1887

Abstract

is a leading cause of bacterial gastroenteritis in the developed world. The role of a homologue of the negative transcriptional regulatory protein HspR, which in other organisms participates in the control of the heat-shock response, was investigated. Following inactivation of in , members of the HspR regulon were identified by DNA microarray transcript profiling. In agreement with the predicted role of HspR as a negative regulator of genes involved in the heat-shock response, it was observed that the transcript amounts of 13 genes were increased in the mutant, including the chaperone genes , and , and a gene encoding the heat-shock regulator HrcA. Proteomic analysis also revealed increased synthesis of the heat-shock proteins DnaK, GrpE, GroEL and GroES in the absence of HspR. The altered expression of chaperones was accompanied by heat sensitivity, as the mutant was unable to form colonies at 44 °C. Surprisingly, transcriptome analysis also revealed a group of 17 genes with lower transcript levels in the mutant. Of these, eight were predicted to be involved in the formation of the flagella apparatus, and the decreased expression is likely to be responsible for the reduced motility and ability to autoagglutinate that was observed for mutant cells. Electron micrographs showed that mutant cells were spiral-shaped and carried intact flagella, but were elongated compared to wild-type cells. The inactivation of also reduced the ability of to adhere to and invade human epithelial INT-407 cells , possibly as a consequence of the reduced motility or lower expression of the flagellar export apparatus in mutant cells. It was concluded that, in , HspR influences the expression of several genes that are likely to have an impact on the ability of the bacterium to successfully survive in food products and subsequently infect the consumer.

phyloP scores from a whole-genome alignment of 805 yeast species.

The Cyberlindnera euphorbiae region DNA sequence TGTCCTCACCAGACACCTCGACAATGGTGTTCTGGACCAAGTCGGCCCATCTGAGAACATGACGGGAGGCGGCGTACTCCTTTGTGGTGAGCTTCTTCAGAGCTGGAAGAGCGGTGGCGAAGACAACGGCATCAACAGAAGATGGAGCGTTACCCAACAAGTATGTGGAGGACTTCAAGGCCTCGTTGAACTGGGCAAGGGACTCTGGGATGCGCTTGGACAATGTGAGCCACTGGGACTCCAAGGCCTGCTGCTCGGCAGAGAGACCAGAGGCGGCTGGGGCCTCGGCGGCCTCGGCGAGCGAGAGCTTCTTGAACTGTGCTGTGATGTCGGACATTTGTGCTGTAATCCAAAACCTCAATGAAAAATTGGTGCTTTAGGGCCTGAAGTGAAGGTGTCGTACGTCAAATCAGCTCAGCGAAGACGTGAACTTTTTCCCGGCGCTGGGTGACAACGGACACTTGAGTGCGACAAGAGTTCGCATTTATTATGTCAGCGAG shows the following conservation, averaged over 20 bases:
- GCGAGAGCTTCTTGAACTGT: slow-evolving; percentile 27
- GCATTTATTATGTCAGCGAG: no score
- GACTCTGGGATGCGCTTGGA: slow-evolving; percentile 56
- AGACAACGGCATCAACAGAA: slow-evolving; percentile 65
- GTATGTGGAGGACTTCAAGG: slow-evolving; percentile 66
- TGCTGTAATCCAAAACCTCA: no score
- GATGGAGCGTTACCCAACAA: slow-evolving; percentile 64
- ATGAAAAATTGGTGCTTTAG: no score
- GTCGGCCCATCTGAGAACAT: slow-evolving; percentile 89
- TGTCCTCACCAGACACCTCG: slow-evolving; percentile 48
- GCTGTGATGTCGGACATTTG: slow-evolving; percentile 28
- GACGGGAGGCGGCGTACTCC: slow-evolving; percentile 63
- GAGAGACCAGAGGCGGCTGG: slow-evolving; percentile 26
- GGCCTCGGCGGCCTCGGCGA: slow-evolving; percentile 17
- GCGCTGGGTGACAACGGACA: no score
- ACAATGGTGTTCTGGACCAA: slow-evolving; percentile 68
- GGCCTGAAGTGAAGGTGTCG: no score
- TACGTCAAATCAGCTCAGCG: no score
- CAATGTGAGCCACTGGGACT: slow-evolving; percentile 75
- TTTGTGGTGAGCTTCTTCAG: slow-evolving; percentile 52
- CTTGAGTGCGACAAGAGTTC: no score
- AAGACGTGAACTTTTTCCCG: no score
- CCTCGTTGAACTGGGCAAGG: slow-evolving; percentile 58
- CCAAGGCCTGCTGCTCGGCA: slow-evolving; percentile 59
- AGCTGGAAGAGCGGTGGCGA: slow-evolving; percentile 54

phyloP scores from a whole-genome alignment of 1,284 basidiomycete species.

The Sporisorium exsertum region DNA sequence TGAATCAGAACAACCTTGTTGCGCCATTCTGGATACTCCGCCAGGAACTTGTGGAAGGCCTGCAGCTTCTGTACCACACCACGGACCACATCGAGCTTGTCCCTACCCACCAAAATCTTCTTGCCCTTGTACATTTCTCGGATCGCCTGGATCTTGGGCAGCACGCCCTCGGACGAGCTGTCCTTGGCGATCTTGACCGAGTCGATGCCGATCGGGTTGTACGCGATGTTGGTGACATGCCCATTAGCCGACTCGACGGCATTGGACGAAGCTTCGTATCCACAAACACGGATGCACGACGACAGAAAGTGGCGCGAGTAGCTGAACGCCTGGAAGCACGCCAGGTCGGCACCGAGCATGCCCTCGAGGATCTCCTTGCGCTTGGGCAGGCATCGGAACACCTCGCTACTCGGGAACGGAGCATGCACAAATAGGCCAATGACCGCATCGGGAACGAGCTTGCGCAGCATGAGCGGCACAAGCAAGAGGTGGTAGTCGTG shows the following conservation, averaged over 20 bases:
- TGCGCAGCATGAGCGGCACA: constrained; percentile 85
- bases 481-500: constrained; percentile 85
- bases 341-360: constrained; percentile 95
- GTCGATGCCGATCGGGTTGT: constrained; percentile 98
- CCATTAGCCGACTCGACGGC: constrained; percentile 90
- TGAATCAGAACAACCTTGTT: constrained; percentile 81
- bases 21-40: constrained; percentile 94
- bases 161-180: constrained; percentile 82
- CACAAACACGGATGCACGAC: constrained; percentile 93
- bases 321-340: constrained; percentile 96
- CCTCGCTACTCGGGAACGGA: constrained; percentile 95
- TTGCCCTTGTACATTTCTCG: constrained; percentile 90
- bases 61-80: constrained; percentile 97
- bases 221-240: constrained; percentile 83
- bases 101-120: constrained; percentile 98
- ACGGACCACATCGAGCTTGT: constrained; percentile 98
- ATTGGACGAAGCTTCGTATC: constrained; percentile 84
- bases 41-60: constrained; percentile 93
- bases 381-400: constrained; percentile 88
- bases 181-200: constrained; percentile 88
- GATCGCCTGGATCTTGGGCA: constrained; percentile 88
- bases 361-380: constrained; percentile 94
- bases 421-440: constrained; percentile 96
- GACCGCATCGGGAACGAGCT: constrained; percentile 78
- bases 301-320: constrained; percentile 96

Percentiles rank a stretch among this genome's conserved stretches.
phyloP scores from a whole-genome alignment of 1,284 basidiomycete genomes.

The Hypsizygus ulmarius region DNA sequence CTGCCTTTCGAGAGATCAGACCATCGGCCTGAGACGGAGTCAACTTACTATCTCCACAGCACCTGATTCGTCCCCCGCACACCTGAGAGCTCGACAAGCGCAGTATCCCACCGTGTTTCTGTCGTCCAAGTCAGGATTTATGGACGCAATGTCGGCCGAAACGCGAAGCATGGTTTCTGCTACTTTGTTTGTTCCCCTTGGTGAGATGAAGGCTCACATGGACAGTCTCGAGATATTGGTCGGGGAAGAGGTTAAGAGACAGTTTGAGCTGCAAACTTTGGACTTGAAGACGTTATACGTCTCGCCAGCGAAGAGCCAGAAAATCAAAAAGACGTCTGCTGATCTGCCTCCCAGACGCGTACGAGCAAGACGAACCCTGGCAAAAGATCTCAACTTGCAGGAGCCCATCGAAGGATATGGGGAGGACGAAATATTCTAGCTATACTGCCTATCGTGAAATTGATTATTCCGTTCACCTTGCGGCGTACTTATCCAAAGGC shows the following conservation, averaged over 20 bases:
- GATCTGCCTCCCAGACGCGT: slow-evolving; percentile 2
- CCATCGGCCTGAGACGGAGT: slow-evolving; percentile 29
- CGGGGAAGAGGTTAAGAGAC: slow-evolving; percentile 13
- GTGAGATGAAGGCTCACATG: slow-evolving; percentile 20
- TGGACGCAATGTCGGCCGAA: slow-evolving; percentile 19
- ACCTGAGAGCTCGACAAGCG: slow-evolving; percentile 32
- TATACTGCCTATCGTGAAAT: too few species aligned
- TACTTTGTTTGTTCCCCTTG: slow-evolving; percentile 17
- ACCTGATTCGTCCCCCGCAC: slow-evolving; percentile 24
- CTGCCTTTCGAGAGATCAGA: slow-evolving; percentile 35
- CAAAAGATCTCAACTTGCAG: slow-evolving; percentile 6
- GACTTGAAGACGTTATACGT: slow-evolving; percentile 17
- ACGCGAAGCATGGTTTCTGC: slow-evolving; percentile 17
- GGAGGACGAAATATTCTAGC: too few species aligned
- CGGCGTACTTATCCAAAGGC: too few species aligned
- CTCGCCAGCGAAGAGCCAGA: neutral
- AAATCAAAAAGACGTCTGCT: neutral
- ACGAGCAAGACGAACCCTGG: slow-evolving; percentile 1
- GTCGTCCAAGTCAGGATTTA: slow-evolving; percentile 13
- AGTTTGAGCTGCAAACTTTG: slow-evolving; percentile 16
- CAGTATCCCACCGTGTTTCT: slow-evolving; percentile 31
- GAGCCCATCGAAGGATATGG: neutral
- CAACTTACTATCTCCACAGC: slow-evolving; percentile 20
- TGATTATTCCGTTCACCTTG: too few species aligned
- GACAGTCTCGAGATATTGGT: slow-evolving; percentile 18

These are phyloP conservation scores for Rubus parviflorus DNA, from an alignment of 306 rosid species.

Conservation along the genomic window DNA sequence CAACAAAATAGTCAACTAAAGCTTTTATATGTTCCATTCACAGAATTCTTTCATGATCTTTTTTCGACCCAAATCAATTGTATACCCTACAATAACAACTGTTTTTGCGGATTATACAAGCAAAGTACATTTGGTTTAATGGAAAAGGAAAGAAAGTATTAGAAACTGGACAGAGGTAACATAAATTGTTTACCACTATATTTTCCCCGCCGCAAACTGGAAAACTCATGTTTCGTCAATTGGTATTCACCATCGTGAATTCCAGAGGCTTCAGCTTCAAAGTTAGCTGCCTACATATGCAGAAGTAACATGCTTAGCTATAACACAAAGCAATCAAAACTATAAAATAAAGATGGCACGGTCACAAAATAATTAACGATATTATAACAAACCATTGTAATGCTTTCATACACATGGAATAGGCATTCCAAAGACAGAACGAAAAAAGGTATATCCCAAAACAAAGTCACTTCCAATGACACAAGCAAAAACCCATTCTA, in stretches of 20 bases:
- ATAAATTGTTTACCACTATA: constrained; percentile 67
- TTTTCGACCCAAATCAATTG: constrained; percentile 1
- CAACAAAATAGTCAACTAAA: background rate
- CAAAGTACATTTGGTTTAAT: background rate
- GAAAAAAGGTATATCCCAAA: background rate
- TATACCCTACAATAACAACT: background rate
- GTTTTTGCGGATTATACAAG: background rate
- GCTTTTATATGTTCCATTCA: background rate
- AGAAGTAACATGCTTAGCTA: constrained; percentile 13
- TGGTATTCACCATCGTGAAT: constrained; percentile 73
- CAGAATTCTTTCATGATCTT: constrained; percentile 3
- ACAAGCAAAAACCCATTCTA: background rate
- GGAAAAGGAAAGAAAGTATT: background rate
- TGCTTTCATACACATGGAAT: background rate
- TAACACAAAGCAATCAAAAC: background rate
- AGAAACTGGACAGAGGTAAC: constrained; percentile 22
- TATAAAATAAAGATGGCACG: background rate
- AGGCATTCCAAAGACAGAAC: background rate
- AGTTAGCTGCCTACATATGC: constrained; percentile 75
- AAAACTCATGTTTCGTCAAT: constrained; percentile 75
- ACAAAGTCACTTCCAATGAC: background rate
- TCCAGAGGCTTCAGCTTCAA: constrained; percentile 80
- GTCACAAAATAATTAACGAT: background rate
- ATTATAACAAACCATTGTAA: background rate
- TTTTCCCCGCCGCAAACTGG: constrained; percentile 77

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2005-03-01
2020-09-21
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